Nickel tetracarbonyl (Ni(CO)4) and other metal carbonyls are often volatile liquids, like many organic compounds, yet they contain only carbon bonded to a transition metal and to oxygen, and are often prepared directly from metal and carbon monoxide. Nickel tetracarbonyl is typically classified as an organometallic compound as it satisfies the broad definition that organometallic chemistry covers all compounds that contain at least one carbon to metal covalent bond; it is unknown whether organometallic compounds form a subset of organic compounds. For example, the evidence of covalent Fe-C bonding in cementite,[12] a major component of steel, places it within this broad definition of organometallic, yet steel and other carbon-containing alloys are seldom regarded as organic compounds. Thus, it is unclear whether the definition of organometallic should be narrowed, whether these considerations imply that organometallic compounds are not necessarily organic, or both.[citation needed]

Metal complexes with organic ligands but no carbon-metal bonds (e.g., (CH3CO2)2Cu) are not considered organometallic; instead, they are called metal-organic compounds (and might be considered organic).

The relatively narrow definition of organic compounds as those containing C-H bonds excludes compounds that are (historically and practically) considered organic. Neither urea CO(NH2)2 nor oxalic acid (COOH)2 are organic by this definition, yet they were two key compounds in the vitalism debate. However, the IUPAC Blue Book on organic nomenclature specifically mentions urea[13] and oxalic acid[14] as organic compounds. Other compounds lacking C-H bonds but traditionally considered organic include benzenehexol, mesoxalic acid, and carbon tetrachloride. Mellitic acid, which contains no C-H bonds, is considered a possible organic compound in Martian soil.[15] Terrestrially, it, and its anhydride, mellitic anhydride, are associated with the mineral mellite (Al2C6(COO)6·16H2O).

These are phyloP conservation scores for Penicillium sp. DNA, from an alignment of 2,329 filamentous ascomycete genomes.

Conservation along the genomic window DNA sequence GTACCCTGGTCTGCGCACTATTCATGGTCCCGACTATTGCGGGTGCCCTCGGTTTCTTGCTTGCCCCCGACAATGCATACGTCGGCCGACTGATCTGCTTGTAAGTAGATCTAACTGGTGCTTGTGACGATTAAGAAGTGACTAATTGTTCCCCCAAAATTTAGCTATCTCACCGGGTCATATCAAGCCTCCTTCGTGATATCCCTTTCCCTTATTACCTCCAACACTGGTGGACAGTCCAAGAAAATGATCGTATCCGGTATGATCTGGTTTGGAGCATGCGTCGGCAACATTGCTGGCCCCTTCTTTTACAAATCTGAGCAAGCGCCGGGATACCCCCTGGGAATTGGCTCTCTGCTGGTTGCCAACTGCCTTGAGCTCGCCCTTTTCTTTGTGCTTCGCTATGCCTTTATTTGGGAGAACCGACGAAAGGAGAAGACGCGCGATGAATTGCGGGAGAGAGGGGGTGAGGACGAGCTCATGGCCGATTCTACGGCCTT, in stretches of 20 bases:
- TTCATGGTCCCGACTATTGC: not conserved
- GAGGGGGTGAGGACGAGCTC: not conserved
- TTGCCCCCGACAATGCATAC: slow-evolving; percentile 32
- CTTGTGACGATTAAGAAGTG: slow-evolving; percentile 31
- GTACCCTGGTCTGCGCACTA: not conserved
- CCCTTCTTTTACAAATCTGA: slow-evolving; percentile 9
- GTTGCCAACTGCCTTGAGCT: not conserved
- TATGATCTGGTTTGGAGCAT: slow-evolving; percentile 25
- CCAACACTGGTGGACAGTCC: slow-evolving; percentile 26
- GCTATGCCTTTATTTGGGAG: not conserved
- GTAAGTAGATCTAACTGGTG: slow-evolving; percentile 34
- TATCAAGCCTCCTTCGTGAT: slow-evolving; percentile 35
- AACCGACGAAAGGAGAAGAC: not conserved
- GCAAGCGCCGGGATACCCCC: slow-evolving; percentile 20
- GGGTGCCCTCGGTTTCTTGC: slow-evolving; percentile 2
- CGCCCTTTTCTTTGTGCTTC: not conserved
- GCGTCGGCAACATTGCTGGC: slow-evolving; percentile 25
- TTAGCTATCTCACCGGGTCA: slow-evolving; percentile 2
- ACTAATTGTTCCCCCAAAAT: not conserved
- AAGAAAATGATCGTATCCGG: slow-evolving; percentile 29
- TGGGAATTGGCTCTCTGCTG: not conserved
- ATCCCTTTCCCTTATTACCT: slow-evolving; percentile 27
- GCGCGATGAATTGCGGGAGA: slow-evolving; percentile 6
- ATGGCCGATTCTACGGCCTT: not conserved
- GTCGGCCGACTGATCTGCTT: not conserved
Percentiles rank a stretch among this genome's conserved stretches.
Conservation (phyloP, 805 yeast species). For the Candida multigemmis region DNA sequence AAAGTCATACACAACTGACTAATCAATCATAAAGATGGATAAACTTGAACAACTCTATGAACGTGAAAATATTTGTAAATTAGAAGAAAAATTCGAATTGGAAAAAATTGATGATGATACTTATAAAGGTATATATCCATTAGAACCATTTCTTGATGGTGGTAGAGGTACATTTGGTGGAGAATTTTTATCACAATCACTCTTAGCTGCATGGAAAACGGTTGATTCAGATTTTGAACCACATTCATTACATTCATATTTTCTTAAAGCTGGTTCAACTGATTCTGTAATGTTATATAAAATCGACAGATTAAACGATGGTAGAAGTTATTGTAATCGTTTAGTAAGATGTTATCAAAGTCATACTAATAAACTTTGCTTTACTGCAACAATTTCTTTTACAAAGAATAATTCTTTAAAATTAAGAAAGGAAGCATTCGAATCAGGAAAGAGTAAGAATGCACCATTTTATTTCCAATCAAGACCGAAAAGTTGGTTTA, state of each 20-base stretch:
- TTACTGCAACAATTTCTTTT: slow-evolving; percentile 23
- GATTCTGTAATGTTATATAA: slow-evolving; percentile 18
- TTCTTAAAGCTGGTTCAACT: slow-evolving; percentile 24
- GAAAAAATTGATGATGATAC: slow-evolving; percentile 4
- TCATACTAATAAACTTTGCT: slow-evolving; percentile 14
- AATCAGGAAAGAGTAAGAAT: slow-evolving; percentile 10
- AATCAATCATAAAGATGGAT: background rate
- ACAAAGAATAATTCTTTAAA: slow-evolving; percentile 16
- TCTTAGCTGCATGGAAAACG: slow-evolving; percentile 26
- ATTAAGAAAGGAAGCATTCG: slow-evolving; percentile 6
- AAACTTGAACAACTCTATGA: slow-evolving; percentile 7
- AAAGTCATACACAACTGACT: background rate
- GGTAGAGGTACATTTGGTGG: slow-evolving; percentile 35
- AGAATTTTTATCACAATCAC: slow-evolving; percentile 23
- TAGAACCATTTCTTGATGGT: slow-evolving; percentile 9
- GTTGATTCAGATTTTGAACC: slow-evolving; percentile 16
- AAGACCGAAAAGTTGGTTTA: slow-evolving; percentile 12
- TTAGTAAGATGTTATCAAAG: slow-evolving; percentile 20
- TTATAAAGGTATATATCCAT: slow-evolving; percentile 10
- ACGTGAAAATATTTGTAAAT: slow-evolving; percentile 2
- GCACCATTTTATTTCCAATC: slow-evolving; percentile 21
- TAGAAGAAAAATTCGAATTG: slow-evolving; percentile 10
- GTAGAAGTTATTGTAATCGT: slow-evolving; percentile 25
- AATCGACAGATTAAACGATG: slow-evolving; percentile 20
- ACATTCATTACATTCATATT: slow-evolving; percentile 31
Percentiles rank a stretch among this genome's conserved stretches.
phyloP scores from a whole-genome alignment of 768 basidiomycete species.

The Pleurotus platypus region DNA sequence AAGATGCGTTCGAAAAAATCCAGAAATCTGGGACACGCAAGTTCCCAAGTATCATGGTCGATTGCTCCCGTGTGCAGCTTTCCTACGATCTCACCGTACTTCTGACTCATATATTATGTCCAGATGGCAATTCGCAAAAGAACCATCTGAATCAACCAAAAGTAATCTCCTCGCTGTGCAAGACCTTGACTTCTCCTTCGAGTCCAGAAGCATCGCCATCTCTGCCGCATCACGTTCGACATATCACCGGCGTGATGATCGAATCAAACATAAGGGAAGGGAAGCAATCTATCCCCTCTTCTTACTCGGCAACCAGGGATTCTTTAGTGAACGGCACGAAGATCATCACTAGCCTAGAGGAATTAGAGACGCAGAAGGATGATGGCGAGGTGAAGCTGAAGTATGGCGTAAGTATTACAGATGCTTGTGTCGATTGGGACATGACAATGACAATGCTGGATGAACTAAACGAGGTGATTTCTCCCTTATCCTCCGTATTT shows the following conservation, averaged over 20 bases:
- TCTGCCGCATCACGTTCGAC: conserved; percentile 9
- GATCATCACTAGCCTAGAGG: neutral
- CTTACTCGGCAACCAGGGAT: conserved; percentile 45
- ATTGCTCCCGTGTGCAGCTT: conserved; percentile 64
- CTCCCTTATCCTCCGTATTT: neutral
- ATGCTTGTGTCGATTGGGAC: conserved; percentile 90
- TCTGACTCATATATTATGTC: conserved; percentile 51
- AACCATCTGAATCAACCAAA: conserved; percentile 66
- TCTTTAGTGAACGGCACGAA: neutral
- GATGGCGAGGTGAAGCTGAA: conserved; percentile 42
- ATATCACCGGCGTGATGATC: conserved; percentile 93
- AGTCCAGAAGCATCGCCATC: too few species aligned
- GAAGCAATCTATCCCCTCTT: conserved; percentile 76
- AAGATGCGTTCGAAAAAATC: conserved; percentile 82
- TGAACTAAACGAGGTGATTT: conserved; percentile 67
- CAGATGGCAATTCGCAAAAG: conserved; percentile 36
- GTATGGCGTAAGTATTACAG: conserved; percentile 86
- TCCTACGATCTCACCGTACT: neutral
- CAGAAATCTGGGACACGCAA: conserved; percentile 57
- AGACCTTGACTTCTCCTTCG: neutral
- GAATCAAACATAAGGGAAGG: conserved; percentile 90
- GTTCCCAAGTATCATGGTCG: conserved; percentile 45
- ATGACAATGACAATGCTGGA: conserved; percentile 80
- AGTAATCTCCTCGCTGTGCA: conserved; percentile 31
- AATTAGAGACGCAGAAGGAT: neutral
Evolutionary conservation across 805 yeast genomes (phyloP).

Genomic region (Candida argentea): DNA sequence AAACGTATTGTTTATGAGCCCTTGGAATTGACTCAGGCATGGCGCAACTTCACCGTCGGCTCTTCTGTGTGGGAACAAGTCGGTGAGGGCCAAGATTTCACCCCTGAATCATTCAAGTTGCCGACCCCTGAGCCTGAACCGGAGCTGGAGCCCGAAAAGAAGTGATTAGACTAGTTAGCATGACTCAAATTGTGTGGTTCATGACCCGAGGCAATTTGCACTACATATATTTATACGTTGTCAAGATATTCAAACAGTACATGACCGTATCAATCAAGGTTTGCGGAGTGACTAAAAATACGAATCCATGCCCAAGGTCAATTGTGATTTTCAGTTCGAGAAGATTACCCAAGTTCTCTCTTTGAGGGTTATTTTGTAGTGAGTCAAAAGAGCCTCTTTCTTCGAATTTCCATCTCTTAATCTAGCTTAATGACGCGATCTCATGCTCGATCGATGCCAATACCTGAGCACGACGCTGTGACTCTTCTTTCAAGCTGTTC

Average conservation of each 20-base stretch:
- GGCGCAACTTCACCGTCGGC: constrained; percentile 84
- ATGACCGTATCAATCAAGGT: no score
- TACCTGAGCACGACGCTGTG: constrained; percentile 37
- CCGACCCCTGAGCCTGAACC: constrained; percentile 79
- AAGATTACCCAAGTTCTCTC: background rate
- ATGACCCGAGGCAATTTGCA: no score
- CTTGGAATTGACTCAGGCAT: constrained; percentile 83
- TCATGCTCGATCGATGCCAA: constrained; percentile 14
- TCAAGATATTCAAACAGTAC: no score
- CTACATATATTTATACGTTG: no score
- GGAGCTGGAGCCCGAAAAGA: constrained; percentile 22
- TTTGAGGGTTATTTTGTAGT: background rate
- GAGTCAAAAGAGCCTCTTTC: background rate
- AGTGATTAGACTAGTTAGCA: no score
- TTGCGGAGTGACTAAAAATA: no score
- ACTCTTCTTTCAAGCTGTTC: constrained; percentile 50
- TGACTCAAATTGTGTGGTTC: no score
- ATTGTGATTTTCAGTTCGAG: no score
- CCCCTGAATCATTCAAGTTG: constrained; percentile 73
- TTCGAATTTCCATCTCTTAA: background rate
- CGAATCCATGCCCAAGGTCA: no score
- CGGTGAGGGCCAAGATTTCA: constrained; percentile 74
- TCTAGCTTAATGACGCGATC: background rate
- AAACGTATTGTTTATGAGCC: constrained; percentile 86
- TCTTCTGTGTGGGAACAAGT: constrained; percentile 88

A slightly broader definition of the organic compound includes all compounds bearing C-H or C-C bonds. This would still exclude urea. Moreover, this definition still leads to somewhat arbitrary divisions in sets of carbon-halogen compounds. For example, CF4 and CCl4 would be considered by this rule to be "inorganic", whereas CHF3, CHCl3, and C2Cl6 would be organic, though these compounds share many physical and chemical properties.[citation needed]



Organic compounds may be classified in a variety of ways. One major distinction is between natural and synthetic compounds. Organic compounds can also be classified or subdivided by the presence of heteroatoms, e.g., organometallic compounds, which feature bonds between carbon and a metal, and organophosphorus compounds, which feature bonds between carbon and a phosphorus.[citation needed]

Another distinction, based on the size of organic compounds, distinguishes between small molecules and polymers.

Natural compounds


Natural compounds refer to those that are produced by plants or animals. Many of these are still extracted from natural sources because they would be more expensive to produce artificially. Examples include most sugars, some alkaloids and terpenoids, certain nutrients such as vitamin B12, and, in general, those natural products with large or stereoisometrically complicated molecules present in reasonable concentrations in living organisms.